By now I was really tired. It had been a long day and the constant exertion was beginning to wear on me. We were climbing in shell rock, and it was really hard to climb in. My feet just seemed to keep slipping. It was almost like trying to climb in sand.

But soon, we got through the loose shell and into some boulders about the size of a man’s head. These boulders moved around under our feet making it slow going. At that point I was really tired and my feet hurt. It felt like the third toenail on my left foot was coming off.

The stream below us looked like a piece of sewing thread we were so high. At that point, I realized that I was starting to think too much. I was falling behind. We were side hilling so steeply that I had both hands on the slope. I stopped and Joe looked back.

I told him, "Joe I don’t know if I can make it, it’s so steep and the boulders are moving around under me.”

Joe came back and said "Bo, these rocks have been laying here for 2000 years, they not going anywhere”

I almost laughed it made so much sense. Common sense is one thing I pride myself in, and Joe put it to me pretty plain. With these words of encouragement, I got up and went on. It turned out in a few moments we were only about 100 yards from being able to take the shot.

Finally the time to make the shot had come. We moved to a position where I could get a good rest, and as we peered over the edge the ram was feeding. Joe, Shane and I whispered to each other trying to determine the distance in the fog and low light of Arctic twilight. The range finder just would not work under those conditions, and due to the terrain we could not get any closer. It was now or never.

I looked through my scope and could see the ram but as not as clearly as I would have liked. I thought he was about 250 yards out so I shot a little high in case he was farther than I thought. I tried to calm myself so I could make a good shot. Finally I thought to myself, “This is it".

I took the shot and missed high. In the confusion, the ram charged forward, and this was exactly what I needed. When he stopped he was quite a bit closer and I had a good sight picture. I jacked another round into the chamber and fired again.

When you take shots at a distance you can often hear the bullet slap when it hits. When I heard that, I knew I hit him good. He just stood there. Joe said, “shoot again.”

I did, and I had my ram. It’s hard to express in words the sense of accomplishment I felt right then. Shane and Joe were as excited as I was. These guys worked hard for this ram, and I was really appreciating them at that moment. Now we had to climb down and cross a ravine to get to him. When we got to him, he was even more awesome than he had looked through the scope. He had lots of mass and was broomed a little on both sides -- for me, a perfect ram. He had lived 11 years and matched his wits against the weather, predators other rams, and possibly even other hunters as well. To me this is a true trophy taken in the proper way: hard work and fair chase. I was just so proud that I could experience this part of Gods creation. I breathed a heartfelt, “thank you, Lord.”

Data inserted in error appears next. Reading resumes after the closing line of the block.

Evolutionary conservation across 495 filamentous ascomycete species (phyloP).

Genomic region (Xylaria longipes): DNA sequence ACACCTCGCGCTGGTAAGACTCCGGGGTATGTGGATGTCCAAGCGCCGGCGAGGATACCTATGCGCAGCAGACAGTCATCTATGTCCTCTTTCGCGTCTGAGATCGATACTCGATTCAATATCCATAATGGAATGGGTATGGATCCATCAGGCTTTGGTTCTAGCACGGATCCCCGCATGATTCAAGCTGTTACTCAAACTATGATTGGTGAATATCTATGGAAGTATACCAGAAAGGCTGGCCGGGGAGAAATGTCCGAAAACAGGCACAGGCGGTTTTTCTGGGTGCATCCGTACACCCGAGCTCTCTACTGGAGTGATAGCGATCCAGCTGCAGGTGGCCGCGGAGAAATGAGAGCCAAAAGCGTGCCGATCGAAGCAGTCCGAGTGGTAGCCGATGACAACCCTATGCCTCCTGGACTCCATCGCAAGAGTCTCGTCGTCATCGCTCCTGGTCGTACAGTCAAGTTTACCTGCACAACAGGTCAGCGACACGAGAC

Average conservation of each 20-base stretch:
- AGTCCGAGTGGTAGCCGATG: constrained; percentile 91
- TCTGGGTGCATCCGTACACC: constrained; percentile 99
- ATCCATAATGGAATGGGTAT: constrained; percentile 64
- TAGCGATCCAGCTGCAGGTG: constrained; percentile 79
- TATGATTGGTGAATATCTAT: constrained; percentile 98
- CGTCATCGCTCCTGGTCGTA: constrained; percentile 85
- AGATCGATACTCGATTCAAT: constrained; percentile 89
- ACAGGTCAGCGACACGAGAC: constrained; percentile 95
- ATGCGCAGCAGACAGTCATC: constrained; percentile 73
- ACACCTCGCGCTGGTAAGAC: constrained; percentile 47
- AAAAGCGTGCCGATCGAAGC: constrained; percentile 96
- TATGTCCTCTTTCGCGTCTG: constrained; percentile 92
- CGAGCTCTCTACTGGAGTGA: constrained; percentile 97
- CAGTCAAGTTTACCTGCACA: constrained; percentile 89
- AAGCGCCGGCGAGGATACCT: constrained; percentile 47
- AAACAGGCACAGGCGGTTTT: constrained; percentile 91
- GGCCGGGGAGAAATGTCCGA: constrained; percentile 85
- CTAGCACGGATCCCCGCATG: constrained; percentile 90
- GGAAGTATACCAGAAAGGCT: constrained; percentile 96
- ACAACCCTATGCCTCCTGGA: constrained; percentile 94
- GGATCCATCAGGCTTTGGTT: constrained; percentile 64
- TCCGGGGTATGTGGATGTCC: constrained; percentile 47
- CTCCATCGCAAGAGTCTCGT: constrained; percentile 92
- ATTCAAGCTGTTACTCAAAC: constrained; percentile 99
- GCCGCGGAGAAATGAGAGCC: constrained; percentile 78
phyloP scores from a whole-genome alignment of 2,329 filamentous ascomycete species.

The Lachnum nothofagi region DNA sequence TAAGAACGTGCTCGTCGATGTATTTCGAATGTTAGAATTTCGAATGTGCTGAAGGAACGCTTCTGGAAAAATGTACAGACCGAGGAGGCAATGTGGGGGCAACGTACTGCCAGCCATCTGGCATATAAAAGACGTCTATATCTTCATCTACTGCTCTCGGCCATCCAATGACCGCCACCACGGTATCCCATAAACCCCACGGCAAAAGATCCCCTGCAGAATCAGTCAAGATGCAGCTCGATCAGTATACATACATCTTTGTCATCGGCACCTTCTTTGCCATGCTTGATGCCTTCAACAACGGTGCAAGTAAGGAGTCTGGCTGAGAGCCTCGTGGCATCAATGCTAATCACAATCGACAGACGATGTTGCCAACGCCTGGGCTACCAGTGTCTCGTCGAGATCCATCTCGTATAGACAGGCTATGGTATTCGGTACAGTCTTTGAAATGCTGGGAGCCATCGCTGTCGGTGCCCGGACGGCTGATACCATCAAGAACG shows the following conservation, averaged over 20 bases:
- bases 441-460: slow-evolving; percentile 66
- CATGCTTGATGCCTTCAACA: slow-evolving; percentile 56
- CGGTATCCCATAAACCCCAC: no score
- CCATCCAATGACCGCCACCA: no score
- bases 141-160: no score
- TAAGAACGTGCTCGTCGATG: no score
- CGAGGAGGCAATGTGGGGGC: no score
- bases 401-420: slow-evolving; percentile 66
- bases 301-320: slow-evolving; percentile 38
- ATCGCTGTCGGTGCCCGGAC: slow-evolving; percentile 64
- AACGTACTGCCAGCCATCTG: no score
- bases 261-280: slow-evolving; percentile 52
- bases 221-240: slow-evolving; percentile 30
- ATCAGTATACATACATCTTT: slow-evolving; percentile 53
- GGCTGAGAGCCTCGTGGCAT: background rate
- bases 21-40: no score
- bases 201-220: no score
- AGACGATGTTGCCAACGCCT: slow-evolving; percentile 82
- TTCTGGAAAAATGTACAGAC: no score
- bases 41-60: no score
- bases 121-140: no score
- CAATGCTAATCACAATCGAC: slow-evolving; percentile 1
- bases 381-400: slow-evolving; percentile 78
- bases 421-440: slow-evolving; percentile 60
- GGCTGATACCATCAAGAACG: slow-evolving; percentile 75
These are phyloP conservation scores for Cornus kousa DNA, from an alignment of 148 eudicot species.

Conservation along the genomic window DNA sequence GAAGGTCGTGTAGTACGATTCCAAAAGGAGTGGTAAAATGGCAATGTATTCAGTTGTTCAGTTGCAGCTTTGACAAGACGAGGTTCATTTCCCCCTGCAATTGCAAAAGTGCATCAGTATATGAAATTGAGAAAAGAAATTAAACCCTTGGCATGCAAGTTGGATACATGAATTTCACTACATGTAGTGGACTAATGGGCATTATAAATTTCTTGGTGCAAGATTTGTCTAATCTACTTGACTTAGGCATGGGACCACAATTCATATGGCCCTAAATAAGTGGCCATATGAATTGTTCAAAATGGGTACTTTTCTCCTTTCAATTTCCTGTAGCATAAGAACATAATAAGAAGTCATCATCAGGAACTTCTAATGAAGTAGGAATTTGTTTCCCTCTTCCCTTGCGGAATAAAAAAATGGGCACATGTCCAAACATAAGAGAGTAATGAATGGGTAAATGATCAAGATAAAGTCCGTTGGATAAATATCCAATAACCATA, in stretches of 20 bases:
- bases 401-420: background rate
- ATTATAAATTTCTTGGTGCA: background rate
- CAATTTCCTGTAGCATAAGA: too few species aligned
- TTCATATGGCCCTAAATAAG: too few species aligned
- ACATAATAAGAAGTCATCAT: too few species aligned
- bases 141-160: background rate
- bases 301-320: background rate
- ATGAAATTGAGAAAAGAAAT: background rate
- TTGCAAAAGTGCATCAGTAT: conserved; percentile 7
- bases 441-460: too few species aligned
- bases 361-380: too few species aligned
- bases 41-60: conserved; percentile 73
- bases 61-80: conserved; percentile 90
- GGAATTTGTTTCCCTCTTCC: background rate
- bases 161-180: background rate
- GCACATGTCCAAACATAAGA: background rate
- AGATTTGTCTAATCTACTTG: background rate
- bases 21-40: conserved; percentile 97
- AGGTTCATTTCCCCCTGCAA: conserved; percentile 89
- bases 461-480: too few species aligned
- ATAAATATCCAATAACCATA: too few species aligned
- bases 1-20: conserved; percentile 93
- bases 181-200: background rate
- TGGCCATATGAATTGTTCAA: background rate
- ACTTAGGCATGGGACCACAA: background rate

At that point, I could turn my attention to my toes. I took off my boots. It wasn't pretty. While Joe and Shane start the process of getting the ram caped and ready to pack out, I started on my feet. The toenail on the third toe of my left foot was all but torn off. Both big toes were turning black and really swollen. Joe gave me his first aid kit so I could take at least some care of my feet.

This was a hard lesson to learn about what boots to take on a sheep hunt. My problems lay in the boots’ stitching across the toes. This is where a boot will probably break -- and that was right over where my toenails were. With all the hard climbing up and down, the pressure on them just did not quit. Basically, I learned that walking around in South Carolina is lot different than the Brooks Range.

Now, this is nobody's fault but mine, but if I can help you by telling you about my misery, let me say again, as I did at the beginning, pay close attention to your guide. He has seen these problems with gear and knows what works best. They want you to be able to complete your hunt, and if your feet go, you are done for.

After getting my feet taped up, Shane and Joe had the ram ready to pack out. I had about 65 pounds and Joe and Shane more than that. That was plenty for me. On our way back Joe and I talked about everything; some personal and some not. You just seem to bond in times like these.

Now at this time I'm REALLY tired and running on pure adrenaline, I guess. My feet were numb. But I had to just keep pushing myself. Joe was the perfect guide: with a played-out hunter, he was the picture of encouragement and patience. It’s a good thing, because we did not get back to camp until 4:15 the following morning. You wouldn’t think a tent could look so good. All the things we had been through, a hard day and most of the night, bad toes and all -- none of it could diminish my enthusiasm about the trophy on my back.